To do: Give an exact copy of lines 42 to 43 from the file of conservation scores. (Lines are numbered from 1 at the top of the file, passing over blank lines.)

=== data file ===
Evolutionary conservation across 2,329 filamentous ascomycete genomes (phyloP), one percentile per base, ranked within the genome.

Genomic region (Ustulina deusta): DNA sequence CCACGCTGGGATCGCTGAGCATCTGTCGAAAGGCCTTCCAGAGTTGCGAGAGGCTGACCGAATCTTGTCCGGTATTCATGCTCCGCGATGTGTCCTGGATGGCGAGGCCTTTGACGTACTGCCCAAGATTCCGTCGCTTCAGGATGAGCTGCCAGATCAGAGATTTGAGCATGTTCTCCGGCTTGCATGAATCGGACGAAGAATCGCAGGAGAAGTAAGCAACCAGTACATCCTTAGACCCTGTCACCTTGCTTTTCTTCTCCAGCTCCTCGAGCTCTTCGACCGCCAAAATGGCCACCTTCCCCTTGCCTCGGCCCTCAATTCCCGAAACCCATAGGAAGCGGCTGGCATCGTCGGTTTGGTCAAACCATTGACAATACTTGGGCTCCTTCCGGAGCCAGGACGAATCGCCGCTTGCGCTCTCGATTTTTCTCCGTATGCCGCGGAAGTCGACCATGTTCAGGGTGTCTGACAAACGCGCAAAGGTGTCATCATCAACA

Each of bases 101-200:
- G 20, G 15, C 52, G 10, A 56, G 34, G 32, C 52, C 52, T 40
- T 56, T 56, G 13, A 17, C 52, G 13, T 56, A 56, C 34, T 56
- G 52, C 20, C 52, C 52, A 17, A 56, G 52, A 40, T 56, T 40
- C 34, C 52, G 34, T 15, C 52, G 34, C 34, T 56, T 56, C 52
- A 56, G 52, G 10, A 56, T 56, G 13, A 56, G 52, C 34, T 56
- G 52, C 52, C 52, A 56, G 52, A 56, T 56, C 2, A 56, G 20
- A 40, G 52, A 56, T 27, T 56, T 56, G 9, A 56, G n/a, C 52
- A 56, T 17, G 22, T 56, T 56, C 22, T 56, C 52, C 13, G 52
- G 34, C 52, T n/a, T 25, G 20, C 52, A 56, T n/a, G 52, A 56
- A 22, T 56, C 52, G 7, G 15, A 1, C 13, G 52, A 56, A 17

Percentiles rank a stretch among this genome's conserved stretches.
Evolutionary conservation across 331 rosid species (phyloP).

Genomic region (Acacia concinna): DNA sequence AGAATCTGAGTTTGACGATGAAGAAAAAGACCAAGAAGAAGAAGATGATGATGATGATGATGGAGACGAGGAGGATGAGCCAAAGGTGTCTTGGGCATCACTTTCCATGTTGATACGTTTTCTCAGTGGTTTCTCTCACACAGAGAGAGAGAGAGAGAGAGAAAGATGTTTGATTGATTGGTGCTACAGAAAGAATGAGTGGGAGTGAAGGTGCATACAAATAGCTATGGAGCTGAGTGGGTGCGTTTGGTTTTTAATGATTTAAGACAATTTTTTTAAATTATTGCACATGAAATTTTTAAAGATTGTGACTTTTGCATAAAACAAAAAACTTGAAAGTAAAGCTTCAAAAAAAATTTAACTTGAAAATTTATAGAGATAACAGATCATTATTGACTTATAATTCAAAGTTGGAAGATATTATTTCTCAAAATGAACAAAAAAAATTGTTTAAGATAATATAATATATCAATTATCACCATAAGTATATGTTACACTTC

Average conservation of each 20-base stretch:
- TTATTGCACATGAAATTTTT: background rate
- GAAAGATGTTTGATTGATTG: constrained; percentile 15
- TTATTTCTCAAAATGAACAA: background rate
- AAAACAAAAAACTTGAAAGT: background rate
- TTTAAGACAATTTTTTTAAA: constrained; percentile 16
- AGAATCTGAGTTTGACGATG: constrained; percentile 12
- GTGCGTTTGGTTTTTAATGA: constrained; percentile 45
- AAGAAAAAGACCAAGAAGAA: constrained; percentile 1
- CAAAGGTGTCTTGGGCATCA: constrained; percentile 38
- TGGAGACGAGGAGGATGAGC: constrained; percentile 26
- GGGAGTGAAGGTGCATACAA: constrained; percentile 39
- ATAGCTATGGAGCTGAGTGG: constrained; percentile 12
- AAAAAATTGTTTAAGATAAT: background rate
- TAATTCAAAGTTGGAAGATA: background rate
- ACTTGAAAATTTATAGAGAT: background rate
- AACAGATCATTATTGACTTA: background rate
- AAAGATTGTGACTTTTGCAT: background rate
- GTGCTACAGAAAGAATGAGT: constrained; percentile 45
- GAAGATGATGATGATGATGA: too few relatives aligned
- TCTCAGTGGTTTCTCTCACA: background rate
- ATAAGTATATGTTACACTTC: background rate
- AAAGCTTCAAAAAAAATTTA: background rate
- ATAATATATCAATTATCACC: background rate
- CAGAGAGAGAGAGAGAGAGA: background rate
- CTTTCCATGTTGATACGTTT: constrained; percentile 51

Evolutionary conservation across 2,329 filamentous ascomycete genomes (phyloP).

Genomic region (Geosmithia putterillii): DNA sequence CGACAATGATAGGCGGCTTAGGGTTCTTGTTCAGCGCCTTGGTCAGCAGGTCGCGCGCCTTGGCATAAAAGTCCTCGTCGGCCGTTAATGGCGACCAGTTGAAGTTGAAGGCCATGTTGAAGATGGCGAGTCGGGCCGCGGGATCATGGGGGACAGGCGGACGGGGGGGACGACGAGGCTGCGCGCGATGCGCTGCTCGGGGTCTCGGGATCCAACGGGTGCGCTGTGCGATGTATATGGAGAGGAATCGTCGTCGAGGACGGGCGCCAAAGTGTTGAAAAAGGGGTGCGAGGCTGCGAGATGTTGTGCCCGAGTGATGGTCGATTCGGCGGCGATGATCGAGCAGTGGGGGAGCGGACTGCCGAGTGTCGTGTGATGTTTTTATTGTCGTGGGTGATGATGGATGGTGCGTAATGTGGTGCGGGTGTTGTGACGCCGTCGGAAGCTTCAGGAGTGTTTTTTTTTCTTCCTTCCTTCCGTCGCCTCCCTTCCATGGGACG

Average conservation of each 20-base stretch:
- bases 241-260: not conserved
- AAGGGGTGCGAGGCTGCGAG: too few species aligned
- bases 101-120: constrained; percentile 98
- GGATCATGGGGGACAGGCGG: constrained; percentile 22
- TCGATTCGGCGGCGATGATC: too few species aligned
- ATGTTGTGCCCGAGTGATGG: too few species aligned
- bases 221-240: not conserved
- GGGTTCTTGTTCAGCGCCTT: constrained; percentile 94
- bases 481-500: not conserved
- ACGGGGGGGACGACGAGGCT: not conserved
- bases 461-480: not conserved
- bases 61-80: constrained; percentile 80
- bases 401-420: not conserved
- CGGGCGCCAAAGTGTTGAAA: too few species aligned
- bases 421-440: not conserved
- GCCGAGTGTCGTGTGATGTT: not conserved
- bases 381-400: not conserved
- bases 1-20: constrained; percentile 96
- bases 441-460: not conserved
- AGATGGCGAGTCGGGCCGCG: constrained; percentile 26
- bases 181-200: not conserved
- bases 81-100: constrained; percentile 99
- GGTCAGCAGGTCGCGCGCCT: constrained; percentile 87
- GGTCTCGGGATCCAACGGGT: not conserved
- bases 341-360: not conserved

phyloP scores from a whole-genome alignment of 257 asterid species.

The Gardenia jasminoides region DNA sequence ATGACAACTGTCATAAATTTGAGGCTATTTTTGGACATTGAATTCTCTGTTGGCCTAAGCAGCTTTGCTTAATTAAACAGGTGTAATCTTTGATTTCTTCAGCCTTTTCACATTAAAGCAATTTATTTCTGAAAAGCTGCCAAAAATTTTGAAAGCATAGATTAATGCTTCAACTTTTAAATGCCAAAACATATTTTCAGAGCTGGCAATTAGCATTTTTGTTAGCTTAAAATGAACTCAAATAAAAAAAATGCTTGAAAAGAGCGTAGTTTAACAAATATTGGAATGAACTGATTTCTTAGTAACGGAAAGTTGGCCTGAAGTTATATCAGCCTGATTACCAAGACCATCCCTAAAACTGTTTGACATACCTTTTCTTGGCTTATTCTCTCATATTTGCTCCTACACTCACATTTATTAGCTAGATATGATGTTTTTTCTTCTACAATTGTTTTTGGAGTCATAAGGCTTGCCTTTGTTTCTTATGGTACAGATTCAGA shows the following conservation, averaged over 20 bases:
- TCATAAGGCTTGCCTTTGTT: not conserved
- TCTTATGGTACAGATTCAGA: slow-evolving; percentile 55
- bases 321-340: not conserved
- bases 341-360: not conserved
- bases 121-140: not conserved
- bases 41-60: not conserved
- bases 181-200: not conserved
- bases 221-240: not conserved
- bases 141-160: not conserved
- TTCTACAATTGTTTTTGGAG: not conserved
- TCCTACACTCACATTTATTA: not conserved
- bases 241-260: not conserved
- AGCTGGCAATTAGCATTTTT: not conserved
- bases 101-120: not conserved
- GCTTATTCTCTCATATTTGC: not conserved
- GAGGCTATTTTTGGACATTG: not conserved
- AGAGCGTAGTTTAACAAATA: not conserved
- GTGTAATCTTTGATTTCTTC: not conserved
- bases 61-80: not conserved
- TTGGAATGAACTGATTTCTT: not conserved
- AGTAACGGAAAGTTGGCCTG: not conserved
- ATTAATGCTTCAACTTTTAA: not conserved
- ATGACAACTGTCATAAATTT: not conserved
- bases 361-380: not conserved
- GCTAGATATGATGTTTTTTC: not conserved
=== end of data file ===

- CTTTCCATGTTGATACGTTT: constrained; percentile 51

Evolutionary conservation across 2,329 filamentous ascomycete genomes (phyloP).